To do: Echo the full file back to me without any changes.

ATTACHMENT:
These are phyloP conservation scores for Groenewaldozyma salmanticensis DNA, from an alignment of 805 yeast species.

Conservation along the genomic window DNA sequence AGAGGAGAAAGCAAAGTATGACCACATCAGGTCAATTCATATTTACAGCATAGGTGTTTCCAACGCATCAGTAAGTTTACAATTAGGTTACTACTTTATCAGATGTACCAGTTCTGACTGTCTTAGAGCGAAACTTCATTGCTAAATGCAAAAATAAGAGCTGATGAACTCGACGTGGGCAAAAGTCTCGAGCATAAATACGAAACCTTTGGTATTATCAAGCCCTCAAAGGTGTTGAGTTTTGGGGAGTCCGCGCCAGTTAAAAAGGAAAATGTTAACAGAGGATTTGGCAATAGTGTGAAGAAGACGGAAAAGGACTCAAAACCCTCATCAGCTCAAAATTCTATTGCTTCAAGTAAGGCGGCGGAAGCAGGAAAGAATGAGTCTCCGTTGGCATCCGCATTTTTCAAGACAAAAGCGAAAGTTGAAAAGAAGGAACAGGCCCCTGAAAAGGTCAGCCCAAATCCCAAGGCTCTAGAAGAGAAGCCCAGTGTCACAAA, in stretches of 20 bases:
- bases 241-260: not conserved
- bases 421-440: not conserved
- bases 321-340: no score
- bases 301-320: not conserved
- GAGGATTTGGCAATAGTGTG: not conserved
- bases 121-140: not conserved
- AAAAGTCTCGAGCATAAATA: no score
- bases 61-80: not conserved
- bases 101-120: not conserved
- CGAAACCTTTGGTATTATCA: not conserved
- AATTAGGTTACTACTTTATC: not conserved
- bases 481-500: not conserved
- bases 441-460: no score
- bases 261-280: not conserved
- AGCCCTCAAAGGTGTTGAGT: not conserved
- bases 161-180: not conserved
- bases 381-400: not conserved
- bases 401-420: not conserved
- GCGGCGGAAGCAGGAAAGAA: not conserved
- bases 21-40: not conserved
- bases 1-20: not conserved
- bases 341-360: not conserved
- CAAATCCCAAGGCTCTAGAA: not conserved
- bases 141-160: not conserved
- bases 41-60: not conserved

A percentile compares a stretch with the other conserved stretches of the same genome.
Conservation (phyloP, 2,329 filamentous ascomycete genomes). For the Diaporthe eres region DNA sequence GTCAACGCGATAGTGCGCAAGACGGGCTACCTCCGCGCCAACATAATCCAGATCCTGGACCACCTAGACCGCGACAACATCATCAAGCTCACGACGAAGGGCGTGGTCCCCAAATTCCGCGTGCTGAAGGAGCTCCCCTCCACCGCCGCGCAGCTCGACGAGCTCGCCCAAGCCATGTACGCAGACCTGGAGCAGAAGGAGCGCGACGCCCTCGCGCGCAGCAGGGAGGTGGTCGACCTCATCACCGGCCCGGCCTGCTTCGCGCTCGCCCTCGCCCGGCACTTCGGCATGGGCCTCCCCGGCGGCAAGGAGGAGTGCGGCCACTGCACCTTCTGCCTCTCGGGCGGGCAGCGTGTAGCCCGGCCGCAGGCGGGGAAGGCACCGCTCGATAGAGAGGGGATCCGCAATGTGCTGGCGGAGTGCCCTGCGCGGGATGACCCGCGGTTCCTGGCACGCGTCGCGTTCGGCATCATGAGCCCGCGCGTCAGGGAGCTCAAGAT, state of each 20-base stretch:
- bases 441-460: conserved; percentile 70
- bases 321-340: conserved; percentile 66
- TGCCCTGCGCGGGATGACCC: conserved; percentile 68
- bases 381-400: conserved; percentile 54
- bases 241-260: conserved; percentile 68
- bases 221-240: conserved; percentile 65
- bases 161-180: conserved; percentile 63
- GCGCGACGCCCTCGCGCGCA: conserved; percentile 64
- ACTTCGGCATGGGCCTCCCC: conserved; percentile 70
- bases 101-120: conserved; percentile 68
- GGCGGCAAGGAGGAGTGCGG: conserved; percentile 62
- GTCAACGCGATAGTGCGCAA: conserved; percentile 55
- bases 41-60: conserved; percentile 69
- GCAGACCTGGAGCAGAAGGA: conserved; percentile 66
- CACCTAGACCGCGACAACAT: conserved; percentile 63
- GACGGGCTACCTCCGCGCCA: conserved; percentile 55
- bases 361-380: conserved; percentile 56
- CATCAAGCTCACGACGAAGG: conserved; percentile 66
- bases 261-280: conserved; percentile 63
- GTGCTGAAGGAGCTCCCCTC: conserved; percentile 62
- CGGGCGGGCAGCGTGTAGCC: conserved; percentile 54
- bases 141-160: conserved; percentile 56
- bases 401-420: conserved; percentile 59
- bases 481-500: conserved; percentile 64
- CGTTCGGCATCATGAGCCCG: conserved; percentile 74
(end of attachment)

These are phyloP conservation scores for Groenewaldozyma salmanticensis DNA, from an alignment of 805 yeast species.

Conservation along the genomic window DNA sequence AGAGGAGAAAGCAAAGTATGACCACATCAGGTCAATTCATATTTACAGCATAGGTGTTTCCAACGCATCAGTAAGTTTACAATTAGGTTACTACTTTATCAGATGTACCAGTTCTGACTGTCTTAGAGCGAAACTTCATTGCTAAATGCAAAAATAAGAGCTGATGAACTCGACGTGGGCAAAAGTCTCGAGCATAAATACGAAACCTTTGGTATTATCAAGCCCTCAAAGGTGTTGAGTTTTGGGGAGTCCGCGCCAGTTAAAAAGGAAAATGTTAACAGAGGATTTGGCAATAGTGTGAAGAAGACGGAAAAGGACTCAAAACCCTCATCAGCTCAAAATTCTATTGCTTCAAGTAAGGCGGCGGAAGCAGGAAAGAATGAGTCTCCGTTGGCATCCGCATTTTTCAAGACAAAAGCGAAAGTTGAAAAGAAGGAACAGGCCCCTGAAAAGGTCAGCCCAAATCCCAAGGCTCTAGAAGAGAAGCCCAGTGTCACAAA, in stretches of 20 bases:
- bases 241-260: not conserved
- bases 421-440: not conserved
- bases 321-340: no score
- bases 301-320: not conserved
- GAGGATTTGGCAATAGTGTG: not conserved
- bases 121-140: not conserved
- AAAAGTCTCGAGCATAAATA: no score
- bases 61-80: not conserved
- bases 101-120: not conserved
- CGAAACCTTTGGTATTATCA: not conserved
- AATTAGGTTACTACTTTATC: not conserved
- bases 481-500: not conserved
- bases 441-460: no score
- bases 261-280: not conserved
- AGCCCTCAAAGGTGTTGAGT: not conserved
- bases 161-180: not conserved
- bases 381-400: not conserved
- bases 401-420: not conserved
- GCGGCGGAAGCAGGAAAGAA: not conserved
- bases 21-40: not conserved
- bases 1-20: not conserved
- bases 341-360: not conserved
- CAAATCCCAAGGCTCTAGAA: not conserved
- bases 141-160: not conserved
- bases 41-60: not conserved

A percentile compares a stretch with the other conserved stretches of the same genome.
Conservation (phyloP, 2,329 filamentous ascomycete genomes). For the Diaporthe eres region DNA sequence GTCAACGCGATAGTGCGCAAGACGGGCTACCTCCGCGCCAACATAATCCAGATCCTGGACCACCTAGACCGCGACAACATCATCAAGCTCACGACGAAGGGCGTGGTCCCCAAATTCCGCGTGCTGAAGGAGCTCCCCTCCACCGCCGCGCAGCTCGACGAGCTCGCCCAAGCCATGTACGCAGACCTGGAGCAGAAGGAGCGCGACGCCCTCGCGCGCAGCAGGGAGGTGGTCGACCTCATCACCGGCCCGGCCTGCTTCGCGCTCGCCCTCGCCCGGCACTTCGGCATGGGCCTCCCCGGCGGCAAGGAGGAGTGCGGCCACTGCACCTTCTGCCTCTCGGGCGGGCAGCGTGTAGCCCGGCCGCAGGCGGGGAAGGCACCGCTCGATAGAGAGGGGATCCGCAATGTGCTGGCGGAGTGCCCTGCGCGGGATGACCCGCGGTTCCTGGCACGCGTCGCGTTCGGCATCATGAGCCCGCGCGTCAGGGAGCTCAAGAT, state of each 20-base stretch:
- bases 441-460: conserved; percentile 70
- bases 321-340: conserved; percentile 66
- TGCCCTGCGCGGGATGACCC: conserved; percentile 68
- bases 381-400: conserved; percentile 54
- bases 241-260: conserved; percentile 68
- bases 221-240: conserved; percentile 65
- bases 161-180: conserved; percentile 63
- GCGCGACGCCCTCGCGCGCA: conserved; percentile 64
- ACTTCGGCATGGGCCTCCCC: conserved; percentile 70
- bases 101-120: conserved; percentile 68
- GGCGGCAAGGAGGAGTGCGG: conserved; percentile 62
- GTCAACGCGATAGTGCGCAA: conserved; percentile 55
- bases 41-60: conserved; percentile 69
- GCAGACCTGGAGCAGAAGGA: conserved; percentile 66
- CACCTAGACCGCGACAACAT: conserved; percentile 63
- GACGGGCTACCTCCGCGCCA: conserved; percentile 55
- bases 361-380: conserved; percentile 56
- CATCAAGCTCACGACGAAGG: conserved; percentile 66
- bases 261-280: conserved; percentile 63
- GTGCTGAAGGAGCTCCCCTC: conserved; percentile 62
- CGGGCGGGCAGCGTGTAGCC: conserved; percentile 54
- bases 141-160: conserved; percentile 56
- bases 401-420: conserved; percentile 59
- bases 481-500: conserved; percentile 64
- CGTTCGGCATCATGAGCCCG: conserved; percentile 74